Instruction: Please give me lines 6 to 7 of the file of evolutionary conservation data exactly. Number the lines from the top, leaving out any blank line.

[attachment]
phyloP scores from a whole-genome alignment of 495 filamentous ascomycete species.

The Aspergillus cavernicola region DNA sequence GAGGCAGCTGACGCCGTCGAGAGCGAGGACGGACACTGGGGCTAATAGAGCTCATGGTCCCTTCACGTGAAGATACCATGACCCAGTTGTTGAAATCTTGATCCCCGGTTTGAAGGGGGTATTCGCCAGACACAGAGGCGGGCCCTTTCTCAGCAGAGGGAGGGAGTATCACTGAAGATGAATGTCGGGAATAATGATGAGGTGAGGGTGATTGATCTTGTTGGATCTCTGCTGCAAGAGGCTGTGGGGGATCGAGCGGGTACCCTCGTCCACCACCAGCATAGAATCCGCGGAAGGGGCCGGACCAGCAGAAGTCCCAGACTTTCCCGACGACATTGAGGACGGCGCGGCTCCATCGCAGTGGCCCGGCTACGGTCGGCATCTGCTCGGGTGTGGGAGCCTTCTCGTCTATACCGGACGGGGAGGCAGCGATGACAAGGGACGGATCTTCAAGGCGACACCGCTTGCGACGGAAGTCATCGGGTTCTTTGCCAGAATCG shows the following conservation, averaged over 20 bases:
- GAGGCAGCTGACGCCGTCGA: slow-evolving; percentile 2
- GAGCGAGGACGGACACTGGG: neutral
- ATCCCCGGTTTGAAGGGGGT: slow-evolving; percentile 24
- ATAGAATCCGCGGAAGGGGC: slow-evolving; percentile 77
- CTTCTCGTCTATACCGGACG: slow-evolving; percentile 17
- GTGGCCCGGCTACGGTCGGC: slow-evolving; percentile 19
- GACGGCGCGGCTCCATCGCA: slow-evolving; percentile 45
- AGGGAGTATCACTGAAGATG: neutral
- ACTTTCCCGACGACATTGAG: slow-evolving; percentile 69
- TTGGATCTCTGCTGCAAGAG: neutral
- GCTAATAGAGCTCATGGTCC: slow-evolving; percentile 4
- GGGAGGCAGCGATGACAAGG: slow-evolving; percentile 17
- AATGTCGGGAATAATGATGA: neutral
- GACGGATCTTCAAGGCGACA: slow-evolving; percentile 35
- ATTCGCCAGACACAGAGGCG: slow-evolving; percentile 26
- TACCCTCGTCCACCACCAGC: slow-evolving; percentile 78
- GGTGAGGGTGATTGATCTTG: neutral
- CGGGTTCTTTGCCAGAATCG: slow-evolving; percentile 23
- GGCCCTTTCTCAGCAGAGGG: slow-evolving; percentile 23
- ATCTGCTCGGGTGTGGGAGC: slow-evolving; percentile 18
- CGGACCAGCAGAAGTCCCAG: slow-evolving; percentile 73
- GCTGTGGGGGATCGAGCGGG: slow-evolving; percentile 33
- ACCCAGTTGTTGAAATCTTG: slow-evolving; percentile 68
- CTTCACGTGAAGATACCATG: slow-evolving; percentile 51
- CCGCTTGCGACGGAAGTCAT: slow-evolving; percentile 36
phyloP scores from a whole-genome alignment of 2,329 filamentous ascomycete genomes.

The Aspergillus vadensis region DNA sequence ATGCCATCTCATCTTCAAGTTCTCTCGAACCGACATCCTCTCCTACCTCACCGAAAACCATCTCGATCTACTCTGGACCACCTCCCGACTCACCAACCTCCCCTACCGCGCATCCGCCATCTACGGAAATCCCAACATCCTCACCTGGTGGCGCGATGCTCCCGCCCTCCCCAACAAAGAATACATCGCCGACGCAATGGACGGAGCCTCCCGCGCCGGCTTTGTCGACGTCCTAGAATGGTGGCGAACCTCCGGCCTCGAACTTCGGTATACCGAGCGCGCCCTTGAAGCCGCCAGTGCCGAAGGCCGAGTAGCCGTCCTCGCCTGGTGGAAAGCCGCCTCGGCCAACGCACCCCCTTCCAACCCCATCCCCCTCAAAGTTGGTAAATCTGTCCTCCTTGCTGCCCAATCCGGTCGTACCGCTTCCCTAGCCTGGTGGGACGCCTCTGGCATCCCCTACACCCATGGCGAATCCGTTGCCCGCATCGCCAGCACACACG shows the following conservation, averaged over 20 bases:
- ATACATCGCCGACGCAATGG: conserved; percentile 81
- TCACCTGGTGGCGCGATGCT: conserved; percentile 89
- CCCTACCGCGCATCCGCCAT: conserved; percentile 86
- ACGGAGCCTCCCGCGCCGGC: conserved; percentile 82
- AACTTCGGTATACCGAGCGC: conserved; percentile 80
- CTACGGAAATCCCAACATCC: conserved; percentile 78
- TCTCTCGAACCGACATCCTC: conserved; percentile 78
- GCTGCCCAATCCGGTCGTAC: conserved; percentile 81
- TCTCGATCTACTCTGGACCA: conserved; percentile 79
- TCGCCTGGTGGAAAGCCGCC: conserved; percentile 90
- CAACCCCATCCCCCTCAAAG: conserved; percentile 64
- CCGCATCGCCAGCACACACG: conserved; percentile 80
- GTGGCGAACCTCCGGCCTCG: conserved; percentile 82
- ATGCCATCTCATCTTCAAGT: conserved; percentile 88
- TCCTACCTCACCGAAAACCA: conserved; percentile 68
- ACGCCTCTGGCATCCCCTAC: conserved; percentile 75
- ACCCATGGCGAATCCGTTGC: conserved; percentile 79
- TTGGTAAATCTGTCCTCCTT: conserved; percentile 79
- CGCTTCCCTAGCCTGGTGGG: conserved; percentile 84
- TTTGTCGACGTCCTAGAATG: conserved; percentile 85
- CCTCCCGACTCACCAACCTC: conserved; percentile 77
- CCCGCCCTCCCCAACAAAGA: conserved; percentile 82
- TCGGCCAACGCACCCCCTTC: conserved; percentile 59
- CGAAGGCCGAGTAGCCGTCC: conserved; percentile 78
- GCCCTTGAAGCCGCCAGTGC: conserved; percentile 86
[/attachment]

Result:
- ATAGAATCCGCGGAAGGGGC: slow-evolving; percentile 77
- CTTCTCGTCTATACCGGACG: slow-evolving; percentile 17